An Efficient Route to Selective Bio-oxidation Catalysts: an Iterative Approach Comprising Modeling, Diversification, and Screening, Based on CYP102A1

Authors

  • Alexander Seifert,

    1. Institute of Technical Biochemistry, University of Stuttgart, Allmandring 31, 70569 Stuttgart (Germany), Fax: (+49) 711-685-3196
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  • Mihaela Antonovici,

    1. Institute of Technical Biochemistry, University of Stuttgart, Allmandring 31, 70569 Stuttgart (Germany), Fax: (+49) 711-685-3196
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  • Prof. Dr. Bernhard Hauer,

    1. Institute of Technical Biochemistry, University of Stuttgart, Allmandring 31, 70569 Stuttgart (Germany), Fax: (+49) 711-685-3196
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  • Prof. Dr. Jürgen Pleiss

    Corresponding author
    1. Institute of Technical Biochemistry, University of Stuttgart, Allmandring 31, 70569 Stuttgart (Germany), Fax: (+49) 711-685-3196
    • Institute of Technical Biochemistry, University of Stuttgart, Allmandring 31, 70569 Stuttgart (Germany), Fax: (+49) 711-685-3196
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Abstract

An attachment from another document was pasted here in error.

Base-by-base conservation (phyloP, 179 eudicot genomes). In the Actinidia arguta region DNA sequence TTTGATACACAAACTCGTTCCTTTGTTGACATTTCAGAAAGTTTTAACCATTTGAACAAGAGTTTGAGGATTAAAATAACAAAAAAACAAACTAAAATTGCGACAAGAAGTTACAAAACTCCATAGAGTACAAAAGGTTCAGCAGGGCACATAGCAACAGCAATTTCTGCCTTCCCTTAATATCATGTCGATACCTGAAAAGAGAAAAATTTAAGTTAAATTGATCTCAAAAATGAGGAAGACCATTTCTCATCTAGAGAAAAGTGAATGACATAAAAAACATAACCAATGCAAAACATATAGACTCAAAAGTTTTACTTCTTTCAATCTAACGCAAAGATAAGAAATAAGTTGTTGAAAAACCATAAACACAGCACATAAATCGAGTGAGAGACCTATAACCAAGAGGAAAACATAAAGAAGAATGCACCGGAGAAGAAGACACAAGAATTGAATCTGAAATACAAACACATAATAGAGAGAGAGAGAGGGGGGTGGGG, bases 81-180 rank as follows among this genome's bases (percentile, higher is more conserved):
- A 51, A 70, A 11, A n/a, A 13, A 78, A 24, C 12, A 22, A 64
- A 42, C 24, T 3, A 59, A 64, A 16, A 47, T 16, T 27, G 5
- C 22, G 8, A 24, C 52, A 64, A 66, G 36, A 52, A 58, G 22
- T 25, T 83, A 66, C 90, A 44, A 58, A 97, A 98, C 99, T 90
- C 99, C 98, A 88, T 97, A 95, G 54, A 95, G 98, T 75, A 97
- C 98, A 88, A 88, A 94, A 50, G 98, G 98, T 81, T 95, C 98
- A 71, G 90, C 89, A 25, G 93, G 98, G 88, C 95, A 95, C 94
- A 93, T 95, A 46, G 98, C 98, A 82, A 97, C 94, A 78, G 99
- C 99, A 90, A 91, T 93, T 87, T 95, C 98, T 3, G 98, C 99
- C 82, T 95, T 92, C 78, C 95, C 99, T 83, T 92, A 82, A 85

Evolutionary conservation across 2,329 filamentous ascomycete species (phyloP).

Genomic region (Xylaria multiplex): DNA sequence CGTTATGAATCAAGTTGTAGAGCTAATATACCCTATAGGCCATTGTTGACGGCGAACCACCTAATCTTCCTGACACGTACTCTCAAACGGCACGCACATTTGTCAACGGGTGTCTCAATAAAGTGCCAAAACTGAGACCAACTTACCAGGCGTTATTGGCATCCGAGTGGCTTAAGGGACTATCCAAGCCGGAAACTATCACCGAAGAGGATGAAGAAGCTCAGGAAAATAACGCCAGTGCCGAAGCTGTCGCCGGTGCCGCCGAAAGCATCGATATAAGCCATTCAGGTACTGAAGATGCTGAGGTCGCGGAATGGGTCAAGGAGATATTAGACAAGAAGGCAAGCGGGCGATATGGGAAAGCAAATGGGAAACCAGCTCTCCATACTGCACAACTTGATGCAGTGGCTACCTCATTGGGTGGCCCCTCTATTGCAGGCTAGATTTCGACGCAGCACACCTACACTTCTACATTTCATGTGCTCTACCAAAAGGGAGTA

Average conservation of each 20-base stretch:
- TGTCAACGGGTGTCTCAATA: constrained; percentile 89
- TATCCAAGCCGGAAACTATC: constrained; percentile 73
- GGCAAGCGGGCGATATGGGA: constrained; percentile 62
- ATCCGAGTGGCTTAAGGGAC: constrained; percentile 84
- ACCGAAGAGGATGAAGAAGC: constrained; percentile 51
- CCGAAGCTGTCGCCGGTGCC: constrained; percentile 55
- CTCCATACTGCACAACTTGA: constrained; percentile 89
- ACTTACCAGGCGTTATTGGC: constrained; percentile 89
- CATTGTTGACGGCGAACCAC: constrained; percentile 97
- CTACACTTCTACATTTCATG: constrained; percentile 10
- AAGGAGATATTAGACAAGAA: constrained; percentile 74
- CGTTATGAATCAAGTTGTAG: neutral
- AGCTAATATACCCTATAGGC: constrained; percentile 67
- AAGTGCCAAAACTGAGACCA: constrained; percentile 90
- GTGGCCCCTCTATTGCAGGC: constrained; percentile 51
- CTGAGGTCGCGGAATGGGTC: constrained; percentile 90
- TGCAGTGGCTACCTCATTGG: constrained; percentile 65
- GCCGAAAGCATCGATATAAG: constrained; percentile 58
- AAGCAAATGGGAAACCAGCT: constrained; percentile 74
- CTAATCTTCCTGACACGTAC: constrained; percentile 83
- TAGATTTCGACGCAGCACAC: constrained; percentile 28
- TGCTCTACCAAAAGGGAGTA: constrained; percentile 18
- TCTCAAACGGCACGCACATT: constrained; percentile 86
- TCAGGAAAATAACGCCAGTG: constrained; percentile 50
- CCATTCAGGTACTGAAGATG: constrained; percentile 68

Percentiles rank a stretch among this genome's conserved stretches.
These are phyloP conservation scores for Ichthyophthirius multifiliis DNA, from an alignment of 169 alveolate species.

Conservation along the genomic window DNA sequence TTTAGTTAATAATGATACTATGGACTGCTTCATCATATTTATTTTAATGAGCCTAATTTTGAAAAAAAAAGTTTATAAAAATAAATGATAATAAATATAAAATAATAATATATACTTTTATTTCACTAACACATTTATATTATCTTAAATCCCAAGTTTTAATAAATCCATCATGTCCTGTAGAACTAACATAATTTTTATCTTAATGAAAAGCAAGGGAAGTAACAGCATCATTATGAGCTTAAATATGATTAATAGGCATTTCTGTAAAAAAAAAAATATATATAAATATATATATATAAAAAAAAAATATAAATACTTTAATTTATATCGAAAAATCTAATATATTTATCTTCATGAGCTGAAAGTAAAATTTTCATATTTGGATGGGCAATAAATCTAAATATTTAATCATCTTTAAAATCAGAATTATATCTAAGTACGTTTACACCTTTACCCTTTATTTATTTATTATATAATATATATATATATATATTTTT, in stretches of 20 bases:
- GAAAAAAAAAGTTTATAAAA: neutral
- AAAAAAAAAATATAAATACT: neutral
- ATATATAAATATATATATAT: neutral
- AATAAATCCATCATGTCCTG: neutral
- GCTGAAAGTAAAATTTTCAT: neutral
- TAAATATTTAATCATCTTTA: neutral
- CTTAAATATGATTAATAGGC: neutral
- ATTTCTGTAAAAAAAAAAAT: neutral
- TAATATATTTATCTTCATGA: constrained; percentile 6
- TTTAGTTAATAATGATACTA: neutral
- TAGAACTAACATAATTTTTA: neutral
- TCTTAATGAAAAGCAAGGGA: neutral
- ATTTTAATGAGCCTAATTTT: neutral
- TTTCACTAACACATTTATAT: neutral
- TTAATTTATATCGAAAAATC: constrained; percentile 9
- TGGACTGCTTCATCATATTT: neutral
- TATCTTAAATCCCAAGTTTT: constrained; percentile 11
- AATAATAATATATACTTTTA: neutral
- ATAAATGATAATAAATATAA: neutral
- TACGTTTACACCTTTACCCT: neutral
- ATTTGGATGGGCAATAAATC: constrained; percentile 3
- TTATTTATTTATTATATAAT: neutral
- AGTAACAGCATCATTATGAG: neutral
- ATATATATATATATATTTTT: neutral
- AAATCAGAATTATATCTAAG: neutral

Perillyl alcohol is the terminal hydroxylation product of the cheap and readily available terpene, limonene. It has high potential as an anti-tumor substance, but is of limited availability. In principle, cytochrome P450 monooxygenases, such as the self-sufficient CYP102A1, are promising catalysts for the oxidation of limonene or other inert hydrocarbons. The wild-type enzyme converts (4R)-limonene to four different oxidation products; however, terminal hydroxylation at the allylic C7 is not observed. Here we describe a generic strategy to engineer this widely used enzyme to hydroxylate exclusively the exposed, but chemically less reactive, primary C7 in the presence of other reactive positions. The approach presented here turns CYP102A1 into a highly selective catalyst with a shifted product spectra by successive rounds of modeling, the design of small focused libraries, and screening. In the first round a minimal CYP102A1 mutant library was rationally designed. It contained variants with improved or strongly shifted regio-, stereo- and chemoselectivity, compared to wild-type. From this library the variant with the highest perillyl alcohol ratio was fine-tuned by two additional rounds of molecular modeling, diversification, and screening. In total only 29 variants needed to be screened to identify the triple mutant A264V/A238V/L437F that converts (4R)-limonene to perillyl alcohol with a selectivity of 97 %. Focusing mutagenesis on a small number of relevant positions identified by computational approaches is the key for efficient screening for enzyme selectivity.

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